Good morning everyone!
I watched Tyra last night as she was walking up the stairs from the back yard to the porch and realized, as I have realized other times over the last six months, that we are beginning life yet again with a geriatric dog. It is an inevitable part of the life cycle of the special friendship that you acquire with a dog. The last years with a geriatric dog have their own joys as well as their special sorrows but I still wouldn’t trade them for anything. Part of owning a dog is that eventually the dog will die but the joy I get from being with the dog throughout its life far outweighs the sorrows.
Tyra will be our third geriatric dog. Those of you who have followed this blog for a while will probably remember that Shadow and J.P. Wooflesnort (Woof for short) were the other two.
At our house, geriatric dogs get special services. These include elevator service onto beds, couches and any other surface aged hips and paws can’t quite reach any more, (although when it is Mandy’s turn, there will be a lack of elevator service for counters on which she currently likes to graze!), first dibs on any table scraps or snacks that are handed out and help with maintaining the spot of primary dog in the house. Tyra gets the special perk, because it is a special joy for her, of being taken for a ride periodically in the car while the other two dogs are left in their crates at the house. The other two don’t mind so very much, but the look on Tyra’s face as she saunters out is priceless – it is very much an “I get to go and they don’t!” look.
Older dogs, at least the three we have had, mellow out a little bit. Woof was seven years younger than Shadow. Once Shadow was 12 and beginning to get quite deaf, Woof would often get quite excited about something that Shadow couldn’t hear, and go get Shadow to check it out; Shadow would investigate the situation and come back and tell Woof everything was okay and just to chill.
Older dogs do not lose their intelligence as they get older. I can remember very close to the bitter end, once we knew that Shadow had kidney trouble, being told to feed her a special kind of dog food. To break her into it, we were told to start by mixing her regular dog food with this (apparently much blander) wet dog food to encourage her to eat it. Shadow would have nothing of that; we had about a week of her carefully picking out every dry piece of food she could find while shredding through and leaving all of the wet dog food she didn’t like.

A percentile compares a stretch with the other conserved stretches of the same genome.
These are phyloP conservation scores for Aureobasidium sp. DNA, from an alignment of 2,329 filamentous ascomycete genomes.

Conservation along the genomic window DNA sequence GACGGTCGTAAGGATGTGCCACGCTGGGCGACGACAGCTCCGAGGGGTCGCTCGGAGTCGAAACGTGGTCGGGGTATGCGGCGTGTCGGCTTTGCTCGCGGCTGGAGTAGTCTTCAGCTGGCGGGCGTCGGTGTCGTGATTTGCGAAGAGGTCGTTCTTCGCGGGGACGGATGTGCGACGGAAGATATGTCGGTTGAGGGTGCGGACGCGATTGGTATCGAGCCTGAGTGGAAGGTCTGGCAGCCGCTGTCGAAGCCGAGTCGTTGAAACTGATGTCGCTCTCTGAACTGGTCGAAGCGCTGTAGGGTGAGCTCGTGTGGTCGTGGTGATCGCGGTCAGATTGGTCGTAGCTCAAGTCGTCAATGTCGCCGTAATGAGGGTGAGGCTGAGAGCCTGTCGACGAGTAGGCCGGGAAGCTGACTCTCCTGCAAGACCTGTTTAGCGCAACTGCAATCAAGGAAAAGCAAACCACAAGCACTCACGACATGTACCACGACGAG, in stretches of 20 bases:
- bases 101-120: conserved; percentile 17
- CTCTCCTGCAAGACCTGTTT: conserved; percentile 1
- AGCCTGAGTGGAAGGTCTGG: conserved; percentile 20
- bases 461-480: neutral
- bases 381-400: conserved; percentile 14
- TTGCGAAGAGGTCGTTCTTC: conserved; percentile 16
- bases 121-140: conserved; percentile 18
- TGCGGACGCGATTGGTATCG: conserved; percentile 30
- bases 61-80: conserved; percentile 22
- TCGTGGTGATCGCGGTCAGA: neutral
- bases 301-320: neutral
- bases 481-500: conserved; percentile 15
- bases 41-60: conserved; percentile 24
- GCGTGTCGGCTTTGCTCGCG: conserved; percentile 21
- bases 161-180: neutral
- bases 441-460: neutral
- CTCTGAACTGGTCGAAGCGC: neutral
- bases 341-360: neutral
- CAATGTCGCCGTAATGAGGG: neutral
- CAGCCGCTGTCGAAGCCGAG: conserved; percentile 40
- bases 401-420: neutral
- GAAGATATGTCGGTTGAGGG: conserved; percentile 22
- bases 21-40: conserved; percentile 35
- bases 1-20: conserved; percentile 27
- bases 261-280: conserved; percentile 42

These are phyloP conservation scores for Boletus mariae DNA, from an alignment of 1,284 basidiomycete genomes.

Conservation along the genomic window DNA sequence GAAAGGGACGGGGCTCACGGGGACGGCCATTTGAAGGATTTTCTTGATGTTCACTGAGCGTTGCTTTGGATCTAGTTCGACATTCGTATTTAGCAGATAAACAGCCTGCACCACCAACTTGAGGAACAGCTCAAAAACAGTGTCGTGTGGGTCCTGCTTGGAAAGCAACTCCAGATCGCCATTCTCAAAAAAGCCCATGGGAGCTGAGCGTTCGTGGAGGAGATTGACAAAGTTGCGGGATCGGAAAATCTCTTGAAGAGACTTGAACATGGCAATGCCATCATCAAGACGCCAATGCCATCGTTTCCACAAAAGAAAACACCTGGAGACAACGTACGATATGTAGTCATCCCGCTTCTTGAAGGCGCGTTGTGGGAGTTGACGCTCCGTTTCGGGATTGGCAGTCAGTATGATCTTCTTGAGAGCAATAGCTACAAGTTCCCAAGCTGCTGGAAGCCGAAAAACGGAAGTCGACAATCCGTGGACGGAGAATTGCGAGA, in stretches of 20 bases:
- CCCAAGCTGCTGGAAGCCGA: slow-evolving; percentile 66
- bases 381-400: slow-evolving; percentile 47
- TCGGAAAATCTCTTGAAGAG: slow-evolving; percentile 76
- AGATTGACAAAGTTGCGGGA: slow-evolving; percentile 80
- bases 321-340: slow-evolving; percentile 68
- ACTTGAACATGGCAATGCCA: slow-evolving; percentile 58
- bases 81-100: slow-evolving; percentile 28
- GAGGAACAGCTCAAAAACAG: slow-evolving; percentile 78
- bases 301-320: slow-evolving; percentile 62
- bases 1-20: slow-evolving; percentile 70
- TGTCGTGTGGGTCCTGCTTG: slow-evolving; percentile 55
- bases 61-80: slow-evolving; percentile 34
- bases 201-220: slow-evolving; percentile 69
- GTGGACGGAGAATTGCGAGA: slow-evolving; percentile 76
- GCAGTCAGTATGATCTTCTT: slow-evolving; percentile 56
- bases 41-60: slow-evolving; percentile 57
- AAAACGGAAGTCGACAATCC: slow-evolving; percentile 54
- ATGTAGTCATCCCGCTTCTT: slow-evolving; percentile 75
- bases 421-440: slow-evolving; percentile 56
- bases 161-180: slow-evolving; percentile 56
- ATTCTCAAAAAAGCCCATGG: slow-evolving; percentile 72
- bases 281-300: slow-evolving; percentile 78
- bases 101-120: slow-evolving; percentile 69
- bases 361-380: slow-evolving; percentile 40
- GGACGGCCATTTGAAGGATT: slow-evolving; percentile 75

I would like to say that older dogs get sweeter as they age, but I haven’t really noticed that. Shadow kept that hint of ginger in her temperament that endeared her to us. She loved us, but had the gumption to get irritated with us if we broke her “rules” about things, like if we were playing with a dog toy and she felt that we weren’t letting her get it often enough, as well as the facial expressions to let us know it. Woof stayed as sweet as ever. In fact, I have to say that Woof was probably the most flexible geriatric dog I know of, since she adjusted well to Shadow’s death, Tyra’s adoption, Kayla’s adoption and Mandy’s adoption all in the space of about three years, although she did nearly have a nervous breakdown the time that Kayla, at age 5, pulled Woof into the bathtub with her in a moment when I wasn’t looking. She never again let herself be alone in the bathroom with Kayla, that was certain! Tyra’s temperament appears to be holding steady – sweet and sane.
For our household, Tyra has just arrived on the leading edge of geriatric status (Shadow died when she was 16 and Woof when she was 14) so hopefully, at age 10, Tyra has several years left to enjoy being queen of the household. But she reminds me, as Tyra and Woof did each day as they aged, that each of our days together is a gift, and one I need to remember to appreciate.
But then, isn’t that true of all of our relationships?
Have a great day everyone!